v. 19. And Jared lived, after he begat Enoch, eight hundred years, and begat sons and daughters.
v. 20. And all the days of Jared were nine hundred sixty and two years; and he died. The ever recurring circle of birth and death is here brought out with great impressiveness, bidding us so to number our days that we may apply our hearts unto wisdom.
From Enoch to Shem, Ham, and Japheth
v. 21. And Enoch lived sixty and five years, and begat Methuselah.
v. 22. And Enoch walked with God, after he begat Methuselah, three hundred years, and begat sons and daughters.
v. 23. And all the days of Enoch were three hundred sixty and five years.
v. 24. And Enoch walked with God; and he was not; for God took him. Here we have the short account of Enoch and the praise in which the New Testament joins, Hebrews 11:5-6. He walked with God: he was in the most intimate intercourse, in the most confidential relation with God. He clung to the invisible God and walked before Him at all times as though He were present and saw every act, heard every word. To such a degree of perfection did he attain in the course of the three centuries after the birth of Methuselah that God chose to take him from this world with its manifold misery. Without seeing death, he was translated into heaven, according to both body and soul. Although a ripe old age, also in our days, may be considered a gift of God, and is to be accepted with all thanksgiving, yet it is also a great kindness on the parts of God if He takes some of His children home in the bloom of their youth or in the fullness of their strength and usefulness. He always knows the best time.
v. 25. And Methuselah lived an hundred eighty and seven years, and begat Lamech.
v. 26. And Methuselah lived, after he begat Lamech, seven hundred eighty and two years, and begat sons and daughters.
v. 27. And all the days of Methuselah were nine hundred sixty and nine years; and he died. Methuselah thus enjoys the distinction of having reached the greatest age recorded for any human being.
v. 28. And Lamech lived an hundred eighty and two years, and begat a son.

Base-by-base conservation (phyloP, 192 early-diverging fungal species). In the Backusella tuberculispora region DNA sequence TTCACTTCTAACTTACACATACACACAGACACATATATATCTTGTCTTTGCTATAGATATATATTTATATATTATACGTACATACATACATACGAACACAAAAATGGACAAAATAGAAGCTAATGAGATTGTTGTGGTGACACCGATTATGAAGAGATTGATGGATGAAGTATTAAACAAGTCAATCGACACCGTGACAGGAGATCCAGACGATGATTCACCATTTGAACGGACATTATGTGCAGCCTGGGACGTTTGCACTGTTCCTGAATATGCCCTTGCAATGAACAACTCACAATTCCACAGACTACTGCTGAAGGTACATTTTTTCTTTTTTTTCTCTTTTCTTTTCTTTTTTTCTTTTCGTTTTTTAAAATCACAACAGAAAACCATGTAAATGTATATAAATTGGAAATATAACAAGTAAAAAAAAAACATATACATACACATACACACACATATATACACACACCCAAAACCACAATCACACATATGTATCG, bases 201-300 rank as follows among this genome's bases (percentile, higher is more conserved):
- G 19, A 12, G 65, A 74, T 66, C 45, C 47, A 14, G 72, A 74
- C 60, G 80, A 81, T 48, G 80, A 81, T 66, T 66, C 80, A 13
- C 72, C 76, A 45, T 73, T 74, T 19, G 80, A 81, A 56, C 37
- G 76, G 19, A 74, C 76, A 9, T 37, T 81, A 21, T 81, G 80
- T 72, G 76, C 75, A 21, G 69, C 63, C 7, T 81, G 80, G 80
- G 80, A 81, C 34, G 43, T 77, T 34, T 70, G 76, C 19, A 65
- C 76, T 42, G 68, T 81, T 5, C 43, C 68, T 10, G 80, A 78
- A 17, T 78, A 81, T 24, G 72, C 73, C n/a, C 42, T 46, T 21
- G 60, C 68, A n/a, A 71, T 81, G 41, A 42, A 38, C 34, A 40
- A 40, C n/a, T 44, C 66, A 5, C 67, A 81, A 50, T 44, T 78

v. 29. And he called his name Noah, saying, This same shall comfort us concerning our work and toil of our hands, because of the ground which the Lord hath cursed. It is seen here that even the patriarchs felt the misery of this earthly life in all its burdensomeness. But incidentally Lamech, in explaining the name Noah which he gave to his son, showed that the Messianic hope was alive in him and in his family. Like Eve, he thought that this son of his was the promised Savior, he that would bring rest. Thus the faith and the hope of the fathers before the Flood were directed toward Christ, and herein they agree with the believers of all times.
v. 30. And Lamech lived, after he begat Noah, five hundred ninety and five years, and begat sons and daughters.
v. 31. And all the days of Lamech were seven hundred seventy and seven years; and he died.
v. 32. And Noah was five hundred years old; and Noah begat Shem, Ham, and Japheth. With Noah the genealogical table closes; he was the last patriarch before the Flood. His three sons are mentioned because each of them became the ancestor of a separate branch of the human family after the Flood.
The following list will aid in giving a correct idea of the time of the patriarchs before the Flood.
Adam created 1, died 930 Seth born 130, died 1042 Enos born 235, died 1140 Cainan born 325, died 1235 Mahalaleel born 395, died 1290 Jared born 460, died 1422 Enoch born 622, taken away 987 Methuselah born 687, died 1656 Lamech born 874, died 1651 Noah born 1056, died 2006
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Kretzmann, Paul E. Ph. D., D. D. "Commentary on Genesis 5". "Kretzmann's Popular Commentary". https://www.studylight.org/
the Week of Proper 20 / Ordinary 25